Posts Tagged With: Patagonia

Day 293: Puerto Madryn – Argentina – April 6th

By the time we woke up at 6:30am, everyone (there was only 1 other person!) from the hostel was already out of bed and back watching orcas. We packed up, got ready and were on our way to the same viewing point as yesterday. Recognizing the faces from yesterday, everyone seems to have waken early for a possible round of orca beaching. We did see some orcas, but this time they were out further from the viewpoint, far from an optimal distance. Even with their 600m cannons, they could barely see what’s going on over there….And we had to return our car by 11am, so it’s time to go! We didn’t see whales, but then we’re just too spoiled if we did get to see them.

Back at Puerto Piramides, we needed to fill up the tank at the only gas station of the peninsula. Funny thing is, the gas station was empty and filling up their own tanks from the truck, and we had to wait an hour before they were ready! Ha ha…. so we spent some time at the nice little beach where in about a month, tourists can come dive inside the bay with whales! It’s not quite whale season yet so there isn’t much action.

We got back to our car rental agency, but they were closed for their afternoon siesta. Scrambling around to find a phone, we got a hold of the nice lady, called her back from her siesta and explained to her our gas mishap. We HIGHLY recommend this car rental company, Centauro Car Rentals, as it is owned by one really nice motherly lady who spoke excellent English.

Spent the afternoon resting up at El Gaulicho hostel in Puerto Madryn, which is really well run and comfy. Before we left, we cooked dinner in the well-stocked kitchen, as the #1 rule of bus rides is you never go on an empty stomach And 18hrs later, our bus will be back in Buenos Aires!

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Day 292: Puerto Piramides – Argentina – April 5th

The other main attraction of Puerto Madryn is the nature reserve of the Peninsula Valdes. The park is about an hour’s drive away from town, and is pretty desolate except for a small town and a few estancia (ranches) for tourists, it is mostly just land that’s blocked off from the public as it is mostly owned privately. Sheeps and guanaco roam the fields, and the wide dirt roads connect you around the peninsula and towards the Atlantic coast. Along the coast is where the magical appeal of this peninsula is as it is a hotbed for wildlife searching, including whales, sea elephants/lions raising pups, penguins and orcas!

As usual, the park entrance was staffed with tremendously helpful and patient rangers who can tell you exactly where to go, when to go and how. High tides are at 6:30pm at one spot, 5:30pm at the other so we should time our visits accordingly. Why? Because at high tide it’s the best time to spot Orcas beaching. This is the only spot in the world where these orcas have learned how to beach themselves onto shore to grab a few seal pups, then swim back into the ocean! CRAZY smart animals!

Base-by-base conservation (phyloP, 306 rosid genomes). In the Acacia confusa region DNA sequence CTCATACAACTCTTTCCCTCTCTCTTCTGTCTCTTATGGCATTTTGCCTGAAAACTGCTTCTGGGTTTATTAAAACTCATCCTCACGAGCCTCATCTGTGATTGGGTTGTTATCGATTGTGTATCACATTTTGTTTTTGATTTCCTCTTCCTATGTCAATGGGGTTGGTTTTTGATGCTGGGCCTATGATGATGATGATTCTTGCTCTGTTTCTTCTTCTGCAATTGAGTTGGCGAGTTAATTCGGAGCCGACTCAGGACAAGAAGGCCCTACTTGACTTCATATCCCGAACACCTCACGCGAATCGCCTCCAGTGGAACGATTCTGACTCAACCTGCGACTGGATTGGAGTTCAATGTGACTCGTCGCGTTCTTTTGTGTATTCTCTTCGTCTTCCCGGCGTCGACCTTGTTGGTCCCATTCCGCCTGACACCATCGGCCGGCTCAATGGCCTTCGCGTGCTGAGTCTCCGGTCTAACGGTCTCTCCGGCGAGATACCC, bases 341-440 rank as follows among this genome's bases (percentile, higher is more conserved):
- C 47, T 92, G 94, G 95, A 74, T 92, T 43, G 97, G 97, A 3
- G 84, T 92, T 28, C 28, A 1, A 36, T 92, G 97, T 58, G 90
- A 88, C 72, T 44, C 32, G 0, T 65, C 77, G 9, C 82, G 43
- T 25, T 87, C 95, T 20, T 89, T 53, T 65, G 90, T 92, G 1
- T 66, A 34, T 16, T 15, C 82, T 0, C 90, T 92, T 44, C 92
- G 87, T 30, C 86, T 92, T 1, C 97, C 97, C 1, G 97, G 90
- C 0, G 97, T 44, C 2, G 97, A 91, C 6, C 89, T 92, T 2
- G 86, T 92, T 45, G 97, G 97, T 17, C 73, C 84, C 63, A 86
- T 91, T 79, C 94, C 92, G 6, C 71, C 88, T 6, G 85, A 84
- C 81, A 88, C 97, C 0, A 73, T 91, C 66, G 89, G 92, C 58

So hitting a less popular spot first, it was a rather unimpressive sight as the colony of sea elephants. You hear them a lot earlier than seeing them as they are hiding underneath the cliffs of the viewpoint. There weren’t many sea elephants at all, and the cool and massive males have already returned to sea, leaving us with a few pups and their nursing mothers. Not as interesting as we’d like watching marine mammals taking naps on the beach.

One cool spot is the supposed inspiration for the “snake swallowing an elephant whole” gig in the amazing The Little Prince, as the author as a pilot who flew pioneering flights up and down the Argentine coast. It is extremely impressive to see an island that looks explicitly like a hat, and then visualize it as being an elephant inside a snake. Awesome.

Most of the viewpoints now were empty, but that’s not important as we didn’t really come for colonies of sea lions or penguins, but rather the hoping we can catch a rare glimpse of orcas at their best: being predators. We arrived an hour before high tide, and by the swarm of people around the viewpoints this was the place to be. Numerous people were carrying their expensive camera equipment around, idly chatting and waiting for the moment. Massive tripods were already in place at the optimal spots, and we actually met a middle-aged man from HK who’s been here for 3 weeks, and only saw orcas hunting last night. Today, everyone is hoping for a repeat performance……

As if on cue, at around 6:30pm, the orcas started surfacing near the beach, as clueless sea lion pups swam in shallow waters while their mothers lay there napping. HORRIBLE PARENTHOOD! This was sort of like watching Jaws, except you don’t have scary musical scores coupled with awesome artistic direction, it really is just nature at it’s most interesting ways. The orcas swam around for a tense 10minutes and before you know it…. WOOSH! A massive orca (supposedly the mother of a few pups) crashes out of a wave, and within the splashes of water emerges three REALLY FUCKING SCARED pups running for their lives. It was amazing because a couple minutes earlier, the pups were still swimming happily even as the orcas were within 10m or so. We took a cool video which is too large to upload, but looking at it shows no conclusive evidence that pups were killed in this exercise! Just a mere practice run.

The funniest part during this was when the orcas came, and the HK man with his 200mm lens fought for space behind us whispered, “Ai, let’s get the big one out.” (in Cantonese). So I heard this, took a split second away from the waters to see what he was doing….and BAM. Probably the biggest lens we’ve seen, about the size of a scuba tank? Haha…hilarious.